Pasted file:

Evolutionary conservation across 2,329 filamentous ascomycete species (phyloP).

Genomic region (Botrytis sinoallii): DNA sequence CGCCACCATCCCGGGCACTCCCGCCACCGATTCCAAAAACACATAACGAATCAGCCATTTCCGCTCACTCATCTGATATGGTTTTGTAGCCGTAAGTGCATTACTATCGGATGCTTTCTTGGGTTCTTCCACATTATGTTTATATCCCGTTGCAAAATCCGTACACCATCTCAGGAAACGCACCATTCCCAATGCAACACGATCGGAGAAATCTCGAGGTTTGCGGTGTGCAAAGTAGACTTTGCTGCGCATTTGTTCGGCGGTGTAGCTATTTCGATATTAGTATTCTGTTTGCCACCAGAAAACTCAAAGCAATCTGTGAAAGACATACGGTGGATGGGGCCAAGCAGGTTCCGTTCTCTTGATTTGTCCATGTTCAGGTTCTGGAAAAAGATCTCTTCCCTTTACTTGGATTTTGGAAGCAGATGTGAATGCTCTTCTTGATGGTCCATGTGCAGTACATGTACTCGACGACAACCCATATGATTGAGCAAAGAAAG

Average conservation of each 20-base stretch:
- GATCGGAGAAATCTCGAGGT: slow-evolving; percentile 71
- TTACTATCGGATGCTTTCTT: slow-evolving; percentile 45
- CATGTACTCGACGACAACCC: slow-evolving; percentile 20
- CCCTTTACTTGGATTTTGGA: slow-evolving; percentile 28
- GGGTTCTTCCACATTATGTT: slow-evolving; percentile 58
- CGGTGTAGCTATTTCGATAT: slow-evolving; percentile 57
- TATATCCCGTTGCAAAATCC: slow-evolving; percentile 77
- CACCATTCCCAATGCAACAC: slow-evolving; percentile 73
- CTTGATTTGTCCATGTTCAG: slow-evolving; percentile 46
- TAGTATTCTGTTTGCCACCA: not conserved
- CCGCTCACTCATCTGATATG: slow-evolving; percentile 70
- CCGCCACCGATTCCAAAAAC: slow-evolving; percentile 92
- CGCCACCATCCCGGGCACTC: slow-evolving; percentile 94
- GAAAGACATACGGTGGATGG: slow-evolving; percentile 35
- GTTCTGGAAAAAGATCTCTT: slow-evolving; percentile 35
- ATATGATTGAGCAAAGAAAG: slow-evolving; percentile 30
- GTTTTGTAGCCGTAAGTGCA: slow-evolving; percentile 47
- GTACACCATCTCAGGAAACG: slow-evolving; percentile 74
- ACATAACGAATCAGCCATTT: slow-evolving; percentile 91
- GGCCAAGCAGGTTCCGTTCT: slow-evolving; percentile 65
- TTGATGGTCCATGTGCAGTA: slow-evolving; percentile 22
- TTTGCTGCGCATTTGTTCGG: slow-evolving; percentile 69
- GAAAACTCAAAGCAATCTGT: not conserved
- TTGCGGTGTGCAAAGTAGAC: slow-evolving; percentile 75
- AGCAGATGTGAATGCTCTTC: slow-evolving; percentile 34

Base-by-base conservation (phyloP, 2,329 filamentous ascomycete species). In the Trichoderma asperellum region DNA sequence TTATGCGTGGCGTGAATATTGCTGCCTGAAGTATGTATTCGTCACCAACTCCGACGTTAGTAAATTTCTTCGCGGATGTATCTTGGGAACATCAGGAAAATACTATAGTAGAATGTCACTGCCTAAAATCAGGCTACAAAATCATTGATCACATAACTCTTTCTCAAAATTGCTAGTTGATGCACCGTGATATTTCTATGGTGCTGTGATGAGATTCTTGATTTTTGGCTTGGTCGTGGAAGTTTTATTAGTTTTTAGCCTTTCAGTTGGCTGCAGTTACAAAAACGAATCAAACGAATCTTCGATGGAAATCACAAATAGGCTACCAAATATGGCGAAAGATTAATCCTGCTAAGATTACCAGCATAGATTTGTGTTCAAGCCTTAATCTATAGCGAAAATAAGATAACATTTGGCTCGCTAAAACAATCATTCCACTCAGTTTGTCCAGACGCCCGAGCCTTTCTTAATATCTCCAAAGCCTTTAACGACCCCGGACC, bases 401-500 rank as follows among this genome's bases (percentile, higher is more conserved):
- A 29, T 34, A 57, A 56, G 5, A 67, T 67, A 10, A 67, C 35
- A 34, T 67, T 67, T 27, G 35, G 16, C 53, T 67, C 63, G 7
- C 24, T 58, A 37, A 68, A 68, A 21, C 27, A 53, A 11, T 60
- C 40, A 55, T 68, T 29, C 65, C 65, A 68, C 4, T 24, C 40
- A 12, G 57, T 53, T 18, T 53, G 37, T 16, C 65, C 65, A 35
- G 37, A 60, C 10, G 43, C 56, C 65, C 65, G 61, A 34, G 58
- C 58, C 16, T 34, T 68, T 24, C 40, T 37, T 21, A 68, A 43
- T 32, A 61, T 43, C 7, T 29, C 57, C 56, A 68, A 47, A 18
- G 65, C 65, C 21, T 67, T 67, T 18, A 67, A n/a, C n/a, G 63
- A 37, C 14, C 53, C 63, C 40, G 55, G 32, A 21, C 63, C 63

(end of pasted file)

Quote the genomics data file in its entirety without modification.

Evolutionary conservation across 2,329 filamentous ascomycete species (phyloP).

Genomic region (Botrytis sinoallii): DNA sequence CGCCACCATCCCGGGCACTCCCGCCACCGATTCCAAAAACACATAACGAATCAGCCATTTCCGCTCACTCATCTGATATGGTTTTGTAGCCGTAAGTGCATTACTATCGGATGCTTTCTTGGGTTCTTCCACATTATGTTTATATCCCGTTGCAAAATCCGTACACCATCTCAGGAAACGCACCATTCCCAATGCAACACGATCGGAGAAATCTCGAGGTTTGCGGTGTGCAAAGTAGACTTTGCTGCGCATTTGTTCGGCGGTGTAGCTATTTCGATATTAGTATTCTGTTTGCCACCAGAAAACTCAAAGCAATCTGTGAAAGACATACGGTGGATGGGGCCAAGCAGGTTCCGTTCTCTTGATTTGTCCATGTTCAGGTTCTGGAAAAAGATCTCTTCCCTTTACTTGGATTTTGGAAGCAGATGTGAATGCTCTTCTTGATGGTCCATGTGCAGTACATGTACTCGACGACAACCCATATGATTGAGCAAAGAAAG

Average conservation of each 20-base stretch:
- GATCGGAGAAATCTCGAGGT: slow-evolving; percentile 71
- TTACTATCGGATGCTTTCTT: slow-evolving; percentile 45
- CATGTACTCGACGACAACCC: slow-evolving; percentile 20
- CCCTTTACTTGGATTTTGGA: slow-evolving; percentile 28
- GGGTTCTTCCACATTATGTT: slow-evolving; percentile 58
- CGGTGTAGCTATTTCGATAT: slow-evolving; percentile 57
- TATATCCCGTTGCAAAATCC: slow-evolving; percentile 77
- CACCATTCCCAATGCAACAC: slow-evolving; percentile 73
- CTTGATTTGTCCATGTTCAG: slow-evolving; percentile 46
- TAGTATTCTGTTTGCCACCA: not conserved
- CCGCTCACTCATCTGATATG: slow-evolving; percentile 70
- CCGCCACCGATTCCAAAAAC: slow-evolving; percentile 92
- CGCCACCATCCCGGGCACTC: slow-evolving; percentile 94
- GAAAGACATACGGTGGATGG: slow-evolving; percentile 35
- GTTCTGGAAAAAGATCTCTT: slow-evolving; percentile 35
- ATATGATTGAGCAAAGAAAG: slow-evolving; percentile 30
- GTTTTGTAGCCGTAAGTGCA: slow-evolving; percentile 47
- GTACACCATCTCAGGAAACG: slow-evolving; percentile 74
- ACATAACGAATCAGCCATTT: slow-evolving; percentile 91
- GGCCAAGCAGGTTCCGTTCT: slow-evolving; percentile 65
- TTGATGGTCCATGTGCAGTA: slow-evolving; percentile 22
- TTTGCTGCGCATTTGTTCGG: slow-evolving; percentile 69
- GAAAACTCAAAGCAATCTGT: not conserved
- TTGCGGTGTGCAAAGTAGAC: slow-evolving; percentile 75
- AGCAGATGTGAATGCTCTTC: slow-evolving; percentile 34

Base-by-base conservation (phyloP, 2,329 filamentous ascomycete species). In the Trichoderma asperellum region DNA sequence TTATGCGTGGCGTGAATATTGCTGCCTGAAGTATGTATTCGTCACCAACTCCGACGTTAGTAAATTTCTTCGCGGATGTATCTTGGGAACATCAGGAAAATACTATAGTAGAATGTCACTGCCTAAAATCAGGCTACAAAATCATTGATCACATAACTCTTTCTCAAAATTGCTAGTTGATGCACCGTGATATTTCTATGGTGCTGTGATGAGATTCTTGATTTTTGGCTTGGTCGTGGAAGTTTTATTAGTTTTTAGCCTTTCAGTTGGCTGCAGTTACAAAAACGAATCAAACGAATCTTCGATGGAAATCACAAATAGGCTACCAAATATGGCGAAAGATTAATCCTGCTAAGATTACCAGCATAGATTTGTGTTCAAGCCTTAATCTATAGCGAAAATAAGATAACATTTGGCTCGCTAAAACAATCATTCCACTCAGTTTGTCCAGACGCCCGAGCCTTTCTTAATATCTCCAAAGCCTTTAACGACCCCGGACC, bases 401-500 rank as follows among this genome's bases (percentile, higher is more conserved):
- A 29, T 34, A 57, A 56, G 5, A 67, T 67, A 10, A 67, C 35
- A 34, T 67, T 67, T 27, G 35, G 16, C 53, T 67, C 63, G 7
- C 24, T 58, A 37, A 68, A 68, A 21, C 27, A 53, A 11, T 60
- C 40, A 55, T 68, T 29, C 65, C 65, A 68, C 4, T 24, C 40
- A 12, G 57, T 53, T 18, T 53, G 37, T 16, C 65, C 65, A 35
- G 37, A 60, C 10, G 43, C 56, C 65, C 65, G 61, A 34, G 58
- C 58, C 16, T 34, T 68, T 24, C 40, T 37, T 21, A 68, A 43
- T 32, A 61, T 43, C 7, T 29, C 57, C 56, A 68, A 47, A 18
- G 65, C 65, C 21, T 67, T 67, T 18, A 67, A n/a, C n/a, G 63
- A 37, C 14, C 53, C 63, C 40, G 55, G 32, A 21, C 63, C 63